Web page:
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Sunday, April 29, 2007

The Fall of Saigon, April 30, 1975

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Today in 1975, the capital of South Vietnam, Saigon, fell to the North Vietnamese Army. This marked the end of the Vietnam War and the end of South Vietnam as a separate nation. The evacuation of thousands of Americans and South Vietnamese from the city, mainly by helicopter, marked the end of nearly 20 years of US involvement in the nation.

The Paris Peace Accords, signed in 1973, ended direct US military involvement in Vietnam. The accords also called for a cease-fire between the north and south and for reunification of the country to take place by peaceful means. By early 1975, the accords were a bitter memory as the North Vietnamese Army won victory after victory on its way to Saigon. While the United States' Central Intelligence Agency predicted in March that South Vietnam would hold out until 1976, this estimate was generous in the extreme. By April 27th, more than 100,000 communist troops from the north were in position around Saigon, readying for a final push into the city.

The population of Saigon included thousands of Americans and tens of thousands of Vietnamese who either worked or had worked for the Americans in some capacity. The general fear was that a North Vietnamese victory would result in the death or confinement of those who had worked for the United States or for the South Vietnamese government. This fear was not unfounded: during the Tet Offensive in 1968, North Vietnamese forces had occupied Hue for nearly a month. After the city was retaken, mass graves were found containing the bodies of South Vietnamese Army officers, Catholics, educators and businessmen. With this in mind, the Defense Attaches' Office began to evacuate non-essential American personnel in March, 1975.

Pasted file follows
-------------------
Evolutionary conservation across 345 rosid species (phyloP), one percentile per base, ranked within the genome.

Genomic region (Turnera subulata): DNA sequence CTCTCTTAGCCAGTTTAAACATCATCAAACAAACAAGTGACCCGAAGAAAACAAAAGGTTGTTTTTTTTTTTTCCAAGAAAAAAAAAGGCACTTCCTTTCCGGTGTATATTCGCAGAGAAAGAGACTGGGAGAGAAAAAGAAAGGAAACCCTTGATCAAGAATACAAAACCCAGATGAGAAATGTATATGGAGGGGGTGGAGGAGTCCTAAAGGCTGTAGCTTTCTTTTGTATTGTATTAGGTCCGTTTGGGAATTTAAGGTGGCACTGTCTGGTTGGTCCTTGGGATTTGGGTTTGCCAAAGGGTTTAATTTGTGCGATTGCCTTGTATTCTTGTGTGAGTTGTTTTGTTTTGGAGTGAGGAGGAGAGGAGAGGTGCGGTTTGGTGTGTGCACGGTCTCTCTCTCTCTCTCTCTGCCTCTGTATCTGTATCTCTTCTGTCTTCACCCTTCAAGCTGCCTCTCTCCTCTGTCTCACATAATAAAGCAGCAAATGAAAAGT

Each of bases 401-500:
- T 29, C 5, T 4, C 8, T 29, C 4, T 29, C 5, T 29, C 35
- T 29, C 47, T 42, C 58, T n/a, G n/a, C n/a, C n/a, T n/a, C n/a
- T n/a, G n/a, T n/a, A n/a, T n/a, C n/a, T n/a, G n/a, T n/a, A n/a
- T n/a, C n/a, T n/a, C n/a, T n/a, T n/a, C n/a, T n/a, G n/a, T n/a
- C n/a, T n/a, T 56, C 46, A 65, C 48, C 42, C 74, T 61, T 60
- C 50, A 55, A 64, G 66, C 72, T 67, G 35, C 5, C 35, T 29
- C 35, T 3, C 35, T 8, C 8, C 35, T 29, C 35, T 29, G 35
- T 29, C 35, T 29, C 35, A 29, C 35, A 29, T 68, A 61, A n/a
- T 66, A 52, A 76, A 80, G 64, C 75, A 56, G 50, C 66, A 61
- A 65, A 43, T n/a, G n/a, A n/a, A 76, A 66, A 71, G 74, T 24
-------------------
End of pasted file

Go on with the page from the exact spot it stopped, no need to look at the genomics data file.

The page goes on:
In early April, US President Gerald Ford decided that all Americans in South Vietnam needed to leave the country. While this decision seemed clear on the surface, there were many factors to consider. The US military wanted to evacuate everyone as quickly as possible so as to minimize accidents and casualties. The Ambassador to South Vietnam, Graham Martin, was the senior US official in South Vietnam and was in charge of the evacuation. He vetoed the military's plan in favor of a slower progression out of a fear that the sudden evacuation of Americans would cause mass panic to erupt in Saigon. In the end, President Ford approved a plan in which all but 1250 Americans were to be evacuated. These would remain until Saigon's Tan Son Nhut airport was under threat of takeover by the North Vietnamese Army. This plan was abandoned on April 29th when the airport's runways were hit by artillery and rockets. Later that morning, a defecting South Vietnamese pilot dropped several bombs on the only usable runway. Anyone leaving the city by air would have to do it in a helicopter.